Why Twitter?

twitter-logoI’ve been wanting to put into words what I love about Twitter for a while now, but have found it difficult to articulate.  Particularly when faced with friends who aren’t engaged in any social media at all and stand there scratching their heads, I’m at a loss about where to begin and generally don’t even try.  But with all the media coverage about Twitter lately, I’ve felt more compelled to say my piece about it.  It started with Maureen Dowd’s snarky op-ed piece in the NYT in which she suddenly shifted in my mind (temporarily, I hope) from a witty, on-the-mark writer to a cranky, bitter older woman who’s ready to be permanently left behind by the younger generation.  This led to some excellent rebuttals, which ranged from serious to sublimely funny. I highly recommend you read all three of these articles.

Let me start by saying that I first joined Twitter sometime in 2007 and it was incredibly lame: there was almost no one there, which led to a complete lack of interesting conversation.  When prodded by my husband and our friend to rejoin last summer, I reinstated my account on a lark and found a very different world.  All of a sudden, tons of people were on Twitter and its existence made sense.  (I did the same thing with Facebook, by the way; social media is not necessarily a realm worthy of one’s early adoption.)  So I understand why people on Twitter who aren’t connected to friends who use it often would say they just don’t get it, because I was in that boat the first time around – it seemed really dumb.

Next, I will say that I probably use Twitter differently from a lot of people. I use it for three main purposes: 1) social interaction with friends; 2) sharing info links and resources, primarily relating to special needs topics and politics; 3) tracking breaking news (i.e., I get feeds from a lot of news sources such as The New York Times, The New Yorker, Windy City, NBC Chicago, NPR Politics, Slate, and Barack Obama); this is where I get headlines throughout the day that keep me in touch with the world.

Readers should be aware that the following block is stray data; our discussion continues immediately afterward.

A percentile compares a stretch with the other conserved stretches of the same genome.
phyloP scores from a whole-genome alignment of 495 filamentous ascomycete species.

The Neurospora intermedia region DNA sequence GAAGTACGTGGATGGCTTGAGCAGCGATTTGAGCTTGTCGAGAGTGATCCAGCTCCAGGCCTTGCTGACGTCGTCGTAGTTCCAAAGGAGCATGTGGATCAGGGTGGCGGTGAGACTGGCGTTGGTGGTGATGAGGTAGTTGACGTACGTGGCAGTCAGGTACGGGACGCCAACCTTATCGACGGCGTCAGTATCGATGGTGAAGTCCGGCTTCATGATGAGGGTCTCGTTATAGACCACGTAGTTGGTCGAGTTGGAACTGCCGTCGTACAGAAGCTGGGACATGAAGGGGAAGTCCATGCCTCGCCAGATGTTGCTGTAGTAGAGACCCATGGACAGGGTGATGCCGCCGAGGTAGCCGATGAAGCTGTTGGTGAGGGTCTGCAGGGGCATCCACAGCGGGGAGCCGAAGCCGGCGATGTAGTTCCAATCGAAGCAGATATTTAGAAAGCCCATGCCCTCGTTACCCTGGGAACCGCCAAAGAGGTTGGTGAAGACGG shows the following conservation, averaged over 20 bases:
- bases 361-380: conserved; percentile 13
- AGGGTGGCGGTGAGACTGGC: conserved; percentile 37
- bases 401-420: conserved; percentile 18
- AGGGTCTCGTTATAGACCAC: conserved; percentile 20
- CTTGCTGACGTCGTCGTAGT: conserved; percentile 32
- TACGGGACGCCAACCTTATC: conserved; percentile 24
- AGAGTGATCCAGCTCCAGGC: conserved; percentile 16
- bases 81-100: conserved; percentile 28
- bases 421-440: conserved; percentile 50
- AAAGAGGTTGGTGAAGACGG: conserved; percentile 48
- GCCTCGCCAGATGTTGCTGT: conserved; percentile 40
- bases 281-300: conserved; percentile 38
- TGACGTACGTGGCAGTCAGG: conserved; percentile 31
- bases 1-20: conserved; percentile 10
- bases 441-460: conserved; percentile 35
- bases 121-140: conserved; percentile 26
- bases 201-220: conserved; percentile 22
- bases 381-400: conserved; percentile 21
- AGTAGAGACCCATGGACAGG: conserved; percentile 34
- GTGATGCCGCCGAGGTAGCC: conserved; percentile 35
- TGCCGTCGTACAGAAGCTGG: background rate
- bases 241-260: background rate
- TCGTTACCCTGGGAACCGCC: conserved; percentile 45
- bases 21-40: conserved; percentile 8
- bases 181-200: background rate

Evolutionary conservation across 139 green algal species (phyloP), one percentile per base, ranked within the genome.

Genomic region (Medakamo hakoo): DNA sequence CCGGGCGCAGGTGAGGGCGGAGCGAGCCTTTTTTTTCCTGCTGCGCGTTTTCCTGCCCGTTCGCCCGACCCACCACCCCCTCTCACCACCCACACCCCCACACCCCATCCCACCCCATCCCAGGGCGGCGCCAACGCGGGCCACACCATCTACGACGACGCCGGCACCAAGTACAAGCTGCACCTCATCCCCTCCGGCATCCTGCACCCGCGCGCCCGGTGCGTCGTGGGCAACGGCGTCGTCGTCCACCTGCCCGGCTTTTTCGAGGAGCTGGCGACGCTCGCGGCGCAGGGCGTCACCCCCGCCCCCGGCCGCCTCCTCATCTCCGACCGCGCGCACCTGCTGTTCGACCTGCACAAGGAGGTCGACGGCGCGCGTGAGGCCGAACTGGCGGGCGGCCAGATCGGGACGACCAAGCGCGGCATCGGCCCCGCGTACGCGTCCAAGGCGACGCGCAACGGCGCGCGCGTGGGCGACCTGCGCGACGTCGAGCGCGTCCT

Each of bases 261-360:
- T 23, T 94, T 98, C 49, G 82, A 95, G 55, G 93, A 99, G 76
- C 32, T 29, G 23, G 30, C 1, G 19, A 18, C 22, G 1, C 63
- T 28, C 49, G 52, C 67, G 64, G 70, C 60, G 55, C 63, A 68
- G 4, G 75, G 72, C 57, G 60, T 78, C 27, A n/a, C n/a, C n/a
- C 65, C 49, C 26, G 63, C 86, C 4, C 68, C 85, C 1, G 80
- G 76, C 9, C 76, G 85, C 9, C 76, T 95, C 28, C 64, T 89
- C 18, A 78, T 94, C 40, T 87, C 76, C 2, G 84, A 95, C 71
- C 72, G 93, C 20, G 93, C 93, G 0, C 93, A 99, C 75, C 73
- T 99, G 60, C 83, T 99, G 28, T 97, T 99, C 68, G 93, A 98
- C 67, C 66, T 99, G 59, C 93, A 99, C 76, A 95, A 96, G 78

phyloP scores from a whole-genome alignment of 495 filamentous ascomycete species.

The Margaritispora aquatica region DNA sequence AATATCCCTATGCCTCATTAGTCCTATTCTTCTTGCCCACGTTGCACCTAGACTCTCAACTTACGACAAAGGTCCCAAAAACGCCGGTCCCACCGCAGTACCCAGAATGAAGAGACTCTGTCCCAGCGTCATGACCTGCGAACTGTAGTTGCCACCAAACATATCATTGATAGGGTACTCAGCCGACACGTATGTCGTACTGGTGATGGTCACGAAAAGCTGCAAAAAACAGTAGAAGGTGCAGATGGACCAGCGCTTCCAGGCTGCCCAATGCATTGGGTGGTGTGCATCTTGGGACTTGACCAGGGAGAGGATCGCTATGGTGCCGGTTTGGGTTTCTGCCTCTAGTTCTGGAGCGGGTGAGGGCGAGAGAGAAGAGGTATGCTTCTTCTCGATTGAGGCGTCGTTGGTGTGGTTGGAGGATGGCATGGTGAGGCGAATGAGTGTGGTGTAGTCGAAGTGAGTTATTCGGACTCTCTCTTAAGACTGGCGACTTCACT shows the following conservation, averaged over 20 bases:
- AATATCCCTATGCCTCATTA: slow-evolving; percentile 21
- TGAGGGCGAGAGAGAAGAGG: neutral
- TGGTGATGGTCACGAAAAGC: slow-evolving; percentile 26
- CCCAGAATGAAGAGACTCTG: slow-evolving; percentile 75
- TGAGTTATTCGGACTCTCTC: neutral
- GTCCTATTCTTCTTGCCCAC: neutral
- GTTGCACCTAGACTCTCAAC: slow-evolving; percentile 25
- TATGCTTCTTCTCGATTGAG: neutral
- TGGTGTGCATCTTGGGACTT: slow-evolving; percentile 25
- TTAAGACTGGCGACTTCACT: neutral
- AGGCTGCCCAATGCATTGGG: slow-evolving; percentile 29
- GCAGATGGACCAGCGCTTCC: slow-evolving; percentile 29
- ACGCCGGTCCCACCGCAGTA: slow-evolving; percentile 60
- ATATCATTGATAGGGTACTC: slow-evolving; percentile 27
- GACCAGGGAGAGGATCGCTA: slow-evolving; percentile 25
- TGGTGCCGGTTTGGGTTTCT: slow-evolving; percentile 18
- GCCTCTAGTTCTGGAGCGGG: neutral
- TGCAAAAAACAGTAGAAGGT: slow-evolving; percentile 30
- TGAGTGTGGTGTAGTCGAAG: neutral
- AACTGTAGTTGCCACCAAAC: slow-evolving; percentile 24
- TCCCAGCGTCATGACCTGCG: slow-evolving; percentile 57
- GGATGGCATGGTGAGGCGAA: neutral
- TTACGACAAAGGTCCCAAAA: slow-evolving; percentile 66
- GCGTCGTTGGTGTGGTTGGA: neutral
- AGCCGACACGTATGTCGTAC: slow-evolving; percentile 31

I keep my account private (no one can follow my “tweets” without my consent) and am very picky about who I follow.  Most of the people I follow are relatives (my husband, sister- and brother-in-law, cousins, and father are on Twitter), old school friends, newer friends, or those whose blogs I have followed for a long time.  This keeps my Twitter stream pretty intimate. I’m not in the market to grow my follower list.

Having ongoing mini-conversations with a group of friends on Twitter reminds me of 20th century party lines on telephones.  A few of us can reply to one friend’s comment or question at once and all see each other’s answers, which leads to further information, jokes, and comments.  At times, we pick up the line and everyone is talking at once and it’s so hard to follow we put it back down quietly.  Thankfully, there are a variety of Twitter applications that will show us an entire string of tweets so that we can catch up on a conversation.  I’m sure the folks on party lines would’ve appreciated that feature.

Sure, what we are talking about may not always be fascinating to the outside world, but do you enjoy having to listen to the person next to you on the airplane talking to her best friend about last night’s work party before take-off?  No, it’s irritating and trivial as all get out, unless you are on the other end of the line and you actually care about the person and are interested in what she’s saying.  As Matt pointed out, the things people complain about being so “boring” on Twitter are the exact same things we chat with our friends about on a phone call: where we had lunch, something funny one of the kids said, a frustration with a friend or relative, losing one’s lab coat on the first day of the phlebotomy program.  It’s the small successes and challenges of life that friends talk to each other about, no matter how we choose to communicate them.